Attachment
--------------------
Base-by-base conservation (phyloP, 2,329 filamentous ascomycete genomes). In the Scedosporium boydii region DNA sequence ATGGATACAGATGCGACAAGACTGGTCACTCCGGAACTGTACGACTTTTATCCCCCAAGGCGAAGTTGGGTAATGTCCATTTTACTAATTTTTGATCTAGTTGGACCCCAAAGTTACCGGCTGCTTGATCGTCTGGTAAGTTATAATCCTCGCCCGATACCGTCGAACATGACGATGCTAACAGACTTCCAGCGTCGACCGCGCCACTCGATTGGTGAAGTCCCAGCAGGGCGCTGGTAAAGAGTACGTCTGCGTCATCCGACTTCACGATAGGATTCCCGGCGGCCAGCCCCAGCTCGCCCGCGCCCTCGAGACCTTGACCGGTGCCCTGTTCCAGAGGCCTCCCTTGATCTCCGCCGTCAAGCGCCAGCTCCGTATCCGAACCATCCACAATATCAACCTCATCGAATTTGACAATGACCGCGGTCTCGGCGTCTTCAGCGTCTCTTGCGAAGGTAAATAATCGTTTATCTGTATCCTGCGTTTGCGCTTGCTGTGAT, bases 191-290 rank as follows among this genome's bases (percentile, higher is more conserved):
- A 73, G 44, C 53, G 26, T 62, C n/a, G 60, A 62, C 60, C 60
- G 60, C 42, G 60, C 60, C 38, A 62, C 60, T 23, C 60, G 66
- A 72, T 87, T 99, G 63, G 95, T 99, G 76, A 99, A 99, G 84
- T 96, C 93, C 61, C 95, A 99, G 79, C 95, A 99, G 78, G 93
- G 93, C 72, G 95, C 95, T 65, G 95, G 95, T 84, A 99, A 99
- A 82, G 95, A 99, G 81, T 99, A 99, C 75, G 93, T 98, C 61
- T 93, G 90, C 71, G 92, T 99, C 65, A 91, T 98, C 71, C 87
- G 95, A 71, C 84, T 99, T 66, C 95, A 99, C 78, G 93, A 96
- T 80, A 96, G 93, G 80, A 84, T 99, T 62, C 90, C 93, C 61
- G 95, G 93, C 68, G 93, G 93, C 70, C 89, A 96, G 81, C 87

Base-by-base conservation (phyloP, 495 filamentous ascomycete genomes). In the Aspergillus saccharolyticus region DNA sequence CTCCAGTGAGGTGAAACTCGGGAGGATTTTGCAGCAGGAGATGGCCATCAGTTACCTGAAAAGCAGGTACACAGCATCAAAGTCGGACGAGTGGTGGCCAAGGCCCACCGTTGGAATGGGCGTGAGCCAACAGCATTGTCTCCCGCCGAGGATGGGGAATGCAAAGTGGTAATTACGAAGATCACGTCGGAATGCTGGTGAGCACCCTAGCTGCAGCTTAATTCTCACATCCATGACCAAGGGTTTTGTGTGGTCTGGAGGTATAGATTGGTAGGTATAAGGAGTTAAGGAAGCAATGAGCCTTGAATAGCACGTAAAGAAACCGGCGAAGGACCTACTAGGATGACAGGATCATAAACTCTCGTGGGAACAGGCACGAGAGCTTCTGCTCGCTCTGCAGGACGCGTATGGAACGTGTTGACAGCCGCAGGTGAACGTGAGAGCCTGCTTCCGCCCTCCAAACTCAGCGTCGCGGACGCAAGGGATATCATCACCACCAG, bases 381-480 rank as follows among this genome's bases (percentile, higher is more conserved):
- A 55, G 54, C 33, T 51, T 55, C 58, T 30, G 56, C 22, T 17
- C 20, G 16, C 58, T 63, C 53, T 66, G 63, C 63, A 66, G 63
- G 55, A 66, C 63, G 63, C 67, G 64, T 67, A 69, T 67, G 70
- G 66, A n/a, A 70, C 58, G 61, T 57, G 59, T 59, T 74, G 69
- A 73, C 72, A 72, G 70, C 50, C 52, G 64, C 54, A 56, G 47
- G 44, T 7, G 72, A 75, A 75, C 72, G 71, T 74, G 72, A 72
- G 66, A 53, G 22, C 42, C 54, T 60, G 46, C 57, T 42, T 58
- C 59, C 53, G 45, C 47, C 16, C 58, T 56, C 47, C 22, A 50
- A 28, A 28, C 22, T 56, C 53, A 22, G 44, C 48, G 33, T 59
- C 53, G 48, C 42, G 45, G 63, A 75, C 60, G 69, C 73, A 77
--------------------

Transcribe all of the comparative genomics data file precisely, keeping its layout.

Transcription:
Base-by-base conservation (phyloP, 2,329 filamentous ascomycete genomes). In the Scedosporium boydii region DNA sequence ATGGATACAGATGCGACAAGACTGGTCACTCCGGAACTGTACGACTTTTATCCCCCAAGGCGAAGTTGGGTAATGTCCATTTTACTAATTTTTGATCTAGTTGGACCCCAAAGTTACCGGCTGCTTGATCGTCTGGTAAGTTATAATCCTCGCCCGATACCGTCGAACATGACGATGCTAACAGACTTCCAGCGTCGACCGCGCCACTCGATTGGTGAAGTCCCAGCAGGGCGCTGGTAAAGAGTACGTCTGCGTCATCCGACTTCACGATAGGATTCCCGGCGGCCAGCCCCAGCTCGCCCGCGCCCTCGAGACCTTGACCGGTGCCCTGTTCCAGAGGCCTCCCTTGATCTCCGCCGTCAAGCGCCAGCTCCGTATCCGAACCATCCACAATATCAACCTCATCGAATTTGACAATGACCGCGGTCTCGGCGTCTTCAGCGTCTCTTGCGAAGGTAAATAATCGTTTATCTGTATCCTGCGTTTGCGCTTGCTGTGAT, bases 191-290 rank as follows among this genome's bases (percentile, higher is more conserved):
- A 73, G 44, C 53, G 26, T 62, C n/a, G 60, A 62, C 60, C 60
- G 60, C 42, G 60, C 60, C 38, A 62, C 60, T 23, C 60, G 66
- A 72, T 87, T 99, G 63, G 95, T 99, G 76, A 99, A 99, G 84
- T 96, C 93, C 61, C 95, A 99, G 79, C 95, A 99, G 78, G 93
- G 93, C 72, G 95, C 95, T 65, G 95, G 95, T 84, A 99, A 99
- A 82, G 95, A 99, G 81, T 99, A 99, C 75, G 93, T 98, C 61
- T 93, G 90, C 71, G 92, T 99, C 65, A 91, T 98, C 71, C 87
- G 95, A 71, C 84, T 99, T 66, C 95, A 99, C 78, G 93, A 96
- T 80, A 96, G 93, G 80, A 84, T 99, T 62, C 90, C 93, C 61
- G 95, G 93, C 68, G 93, G 93, C 70, C 89, A 96, G 81, C 87

Base-by-base conservation (phyloP, 495 filamentous ascomycete genomes). In the Aspergillus saccharolyticus region DNA sequence CTCCAGTGAGGTGAAACTCGGGAGGATTTTGCAGCAGGAGATGGCCATCAGTTACCTGAAAAGCAGGTACACAGCATCAAAGTCGGACGAGTGGTGGCCAAGGCCCACCGTTGGAATGGGCGTGAGCCAACAGCATTGTCTCCCGCCGAGGATGGGGAATGCAAAGTGGTAATTACGAAGATCACGTCGGAATGCTGGTGAGCACCCTAGCTGCAGCTTAATTCTCACATCCATGACCAAGGGTTTTGTGTGGTCTGGAGGTATAGATTGGTAGGTATAAGGAGTTAAGGAAGCAATGAGCCTTGAATAGCACGTAAAGAAACCGGCGAAGGACCTACTAGGATGACAGGATCATAAACTCTCGTGGGAACAGGCACGAGAGCTTCTGCTCGCTCTGCAGGACGCGTATGGAACGTGTTGACAGCCGCAGGTGAACGTGAGAGCCTGCTTCCGCCCTCCAAACTCAGCGTCGCGGACGCAAGGGATATCATCACCACCAG, bases 381-480 rank as follows among this genome's bases (percentile, higher is more conserved):
- A 55, G 54, C 33, T 51, T 55, C 58, T 30, G 56, C 22, T 17
- C 20, G 16, C 58, T 63, C 53, T 66, G 63, C 63, A 66, G 63
- G 55, A 66, C 63, G 63, C 67, G 64, T 67, A 69, T 67, G 70
- G 66, A n/a, A 70, C 58, G 61, T 57, G 59, T 59, T 74, G 69
- A 73, C 72, A 72, G 70, C 50, C 52, G 64, C 54, A 56, G 47
- G 44, T 7, G 72, A 75, A 75, C 72, G 71, T 74, G 72, A 72
- G 66, A 53, G 22, C 42, C 54, T 60, G 46, C 57, T 42, T 58
- C 59, C 53, G 45, C 47, C 16, C 58, T 56, C 47, C 22, A 50
- A 28, A 28, C 22, T 56, C 53, A 22, G 44, C 48, G 33, T 59
- C 53, G 48, C 42, G 45, G 63, A 75, C 60, G 69, C 73, A 77